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| 1 minute read

Recharge Industries to power up battery production in North East England

Construction of Britishvolt's £3.8bn gigafactory in Blyth, Northumberland, to produce batteries for electric cars has recently stalled to a halt. With approved government funding, Britishvolt's planned gigafactory was expected to create more than 3,000 jobs and produce electric car batteries en masse - at capacity producing enough battery cells each year for more than 300,000 electric vehicle battery packs.  

However, the large up-front costs needed to develop a working prototype and build a factory, combined with competition from international battery suppliers offering cheaper products, led to reduced investment and eventual collapse of Britishvolt into administration. This was not a welcome start to the year in Blyth, with the majority of Britishvolt's 300 staff being made redundant, and with construction having barely started on the gigafactory.

Australia and US-based company Recharge Industries is poised to take over Britishvolt, having been named as the preferred bidder. Recharge Industries has pledged an investment of £3.8bn, which would more than cover the debt owed by Britishvolt.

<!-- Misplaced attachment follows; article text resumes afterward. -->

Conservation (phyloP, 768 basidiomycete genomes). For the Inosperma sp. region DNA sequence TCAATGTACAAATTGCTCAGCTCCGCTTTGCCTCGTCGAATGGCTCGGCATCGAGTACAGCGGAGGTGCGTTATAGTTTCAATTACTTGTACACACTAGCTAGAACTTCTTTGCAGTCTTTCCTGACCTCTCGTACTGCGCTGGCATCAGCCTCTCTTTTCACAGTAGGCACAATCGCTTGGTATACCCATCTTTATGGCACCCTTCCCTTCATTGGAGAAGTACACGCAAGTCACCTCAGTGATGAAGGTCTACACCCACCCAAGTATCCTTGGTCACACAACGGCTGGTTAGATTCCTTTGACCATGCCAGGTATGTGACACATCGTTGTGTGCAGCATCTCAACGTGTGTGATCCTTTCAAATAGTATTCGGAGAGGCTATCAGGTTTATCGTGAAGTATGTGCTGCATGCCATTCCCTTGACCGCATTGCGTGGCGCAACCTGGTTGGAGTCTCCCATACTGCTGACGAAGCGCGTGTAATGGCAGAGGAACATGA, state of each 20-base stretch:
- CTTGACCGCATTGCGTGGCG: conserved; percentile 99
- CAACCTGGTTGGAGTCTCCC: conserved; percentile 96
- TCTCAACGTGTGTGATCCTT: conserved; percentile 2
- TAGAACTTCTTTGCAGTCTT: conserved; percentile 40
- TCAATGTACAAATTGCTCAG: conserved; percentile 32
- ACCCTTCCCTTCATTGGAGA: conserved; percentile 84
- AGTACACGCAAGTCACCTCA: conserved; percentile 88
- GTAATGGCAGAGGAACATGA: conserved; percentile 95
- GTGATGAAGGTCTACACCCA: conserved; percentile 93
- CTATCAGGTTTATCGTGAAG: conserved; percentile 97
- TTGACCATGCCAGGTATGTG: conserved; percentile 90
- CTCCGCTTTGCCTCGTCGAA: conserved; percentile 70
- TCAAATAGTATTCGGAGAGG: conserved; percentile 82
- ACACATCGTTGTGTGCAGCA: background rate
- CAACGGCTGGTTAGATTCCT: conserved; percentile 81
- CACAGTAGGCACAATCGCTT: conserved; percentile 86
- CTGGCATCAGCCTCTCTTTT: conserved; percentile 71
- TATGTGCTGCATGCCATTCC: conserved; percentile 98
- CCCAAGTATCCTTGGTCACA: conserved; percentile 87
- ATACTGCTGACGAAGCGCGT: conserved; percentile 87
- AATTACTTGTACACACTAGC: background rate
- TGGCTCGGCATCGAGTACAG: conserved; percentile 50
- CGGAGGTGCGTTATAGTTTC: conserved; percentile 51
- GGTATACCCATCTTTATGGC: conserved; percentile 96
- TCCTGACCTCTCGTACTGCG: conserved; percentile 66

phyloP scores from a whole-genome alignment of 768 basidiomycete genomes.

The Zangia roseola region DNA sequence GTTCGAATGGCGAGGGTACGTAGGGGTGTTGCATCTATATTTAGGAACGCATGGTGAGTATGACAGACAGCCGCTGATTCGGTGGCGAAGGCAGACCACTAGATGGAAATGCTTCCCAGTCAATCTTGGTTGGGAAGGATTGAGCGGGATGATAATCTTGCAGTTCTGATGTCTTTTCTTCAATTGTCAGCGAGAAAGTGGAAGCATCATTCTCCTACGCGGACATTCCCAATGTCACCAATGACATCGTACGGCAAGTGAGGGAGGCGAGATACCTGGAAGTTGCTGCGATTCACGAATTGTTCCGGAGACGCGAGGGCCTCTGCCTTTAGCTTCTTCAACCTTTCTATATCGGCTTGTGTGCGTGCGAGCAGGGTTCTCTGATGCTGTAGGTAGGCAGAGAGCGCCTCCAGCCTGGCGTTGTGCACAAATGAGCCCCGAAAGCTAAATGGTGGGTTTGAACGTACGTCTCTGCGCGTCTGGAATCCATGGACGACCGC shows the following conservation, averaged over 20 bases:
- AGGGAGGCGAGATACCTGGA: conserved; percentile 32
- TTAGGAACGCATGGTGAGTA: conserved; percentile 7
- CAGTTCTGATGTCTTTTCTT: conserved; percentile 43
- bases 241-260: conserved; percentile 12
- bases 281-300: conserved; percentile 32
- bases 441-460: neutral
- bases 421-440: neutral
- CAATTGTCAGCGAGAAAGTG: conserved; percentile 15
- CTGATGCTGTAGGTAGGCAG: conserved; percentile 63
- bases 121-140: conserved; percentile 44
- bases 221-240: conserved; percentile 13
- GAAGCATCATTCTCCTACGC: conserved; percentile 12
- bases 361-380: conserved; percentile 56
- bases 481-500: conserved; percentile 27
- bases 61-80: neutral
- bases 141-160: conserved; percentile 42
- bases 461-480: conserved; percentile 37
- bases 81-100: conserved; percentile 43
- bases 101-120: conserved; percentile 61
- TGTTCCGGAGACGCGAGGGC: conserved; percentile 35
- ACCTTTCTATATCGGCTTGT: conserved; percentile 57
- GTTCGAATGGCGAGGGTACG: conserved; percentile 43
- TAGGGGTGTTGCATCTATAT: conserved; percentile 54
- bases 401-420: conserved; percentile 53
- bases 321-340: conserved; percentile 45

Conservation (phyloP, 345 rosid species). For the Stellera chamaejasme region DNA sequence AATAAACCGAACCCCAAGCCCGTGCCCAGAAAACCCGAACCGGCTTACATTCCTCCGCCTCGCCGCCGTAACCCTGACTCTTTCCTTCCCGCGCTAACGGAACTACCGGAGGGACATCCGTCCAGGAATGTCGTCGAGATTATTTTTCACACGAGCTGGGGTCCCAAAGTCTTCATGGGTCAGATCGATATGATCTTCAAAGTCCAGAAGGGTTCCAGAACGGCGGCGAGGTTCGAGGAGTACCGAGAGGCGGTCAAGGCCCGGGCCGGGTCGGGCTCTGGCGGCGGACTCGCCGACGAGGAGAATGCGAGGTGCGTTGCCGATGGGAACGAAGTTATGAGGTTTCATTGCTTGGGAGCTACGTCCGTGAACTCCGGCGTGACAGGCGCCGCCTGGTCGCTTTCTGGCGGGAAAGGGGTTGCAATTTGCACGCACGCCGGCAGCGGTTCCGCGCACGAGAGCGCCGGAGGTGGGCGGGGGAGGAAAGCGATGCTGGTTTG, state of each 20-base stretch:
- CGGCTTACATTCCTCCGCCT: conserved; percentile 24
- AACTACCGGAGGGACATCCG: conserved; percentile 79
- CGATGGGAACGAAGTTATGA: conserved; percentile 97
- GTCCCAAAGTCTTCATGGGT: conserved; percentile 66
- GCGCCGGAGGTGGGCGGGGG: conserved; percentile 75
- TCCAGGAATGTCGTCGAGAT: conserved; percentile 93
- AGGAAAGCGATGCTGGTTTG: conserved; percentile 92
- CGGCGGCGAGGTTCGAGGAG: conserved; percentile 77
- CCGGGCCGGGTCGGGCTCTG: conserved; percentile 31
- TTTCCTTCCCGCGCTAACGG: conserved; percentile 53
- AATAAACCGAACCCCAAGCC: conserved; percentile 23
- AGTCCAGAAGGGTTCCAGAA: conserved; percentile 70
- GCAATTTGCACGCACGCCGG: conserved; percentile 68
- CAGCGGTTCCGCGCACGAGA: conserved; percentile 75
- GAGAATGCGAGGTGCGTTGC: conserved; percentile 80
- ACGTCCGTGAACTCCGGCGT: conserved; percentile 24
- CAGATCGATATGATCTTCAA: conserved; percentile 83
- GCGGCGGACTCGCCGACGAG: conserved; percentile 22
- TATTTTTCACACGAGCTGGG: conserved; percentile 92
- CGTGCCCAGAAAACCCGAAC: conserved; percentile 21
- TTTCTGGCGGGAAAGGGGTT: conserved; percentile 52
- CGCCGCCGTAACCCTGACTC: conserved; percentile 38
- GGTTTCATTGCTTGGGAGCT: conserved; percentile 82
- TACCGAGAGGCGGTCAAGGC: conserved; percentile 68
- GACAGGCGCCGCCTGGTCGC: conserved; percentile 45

Recharge Industries holds exclusive licensing of IP in advanced battery technology in Australia through its US technology partner, C4V. Recharge Industries has sub-licensed IP to another entity, Recharge Production, in order to establish large-scale lithium-ion battery production in Victoria, Australia, and to a further entity, Recharge Dynamics, to enable research aimed at reducing battery cell waste.

Recharge Industries now has the support of Tees Valley Lithium (TVL) in supplying materials for its future Northumberland gigafactory, with the signing of a Memorandum of Understanding (MOU) with TVL to supply lithium hydroxide. TVL has agreed to supply tolled lithium hydroxide to Recharge Industries from its facility in Teesside - about an hour's drive south of Blyth. TVL and Recharge Industries have also agreed to work together to jointly source lithium spodumene to be used in TVL’s refinery in Port Hedland, Western Australia for conversion to lithium sulphate to be shipped to Teesside for conversion into lithium hydroxide.  

I have a vested interest in the gigafactory planned for Blyth - I grew up in Whitley Bay, just down the road from Blyth, and my grandfather worked at Blyth Power Station, which was situated on the site now planned for the gigafactory. Recharge Industries' takeover of the gigafactory site in Blyth seems all but final, and I have my fingers crossed that the site that was once a thriving power station will become a successful and sustainable battery plant.  


electric vehicles, batteries, climate change, energy & environment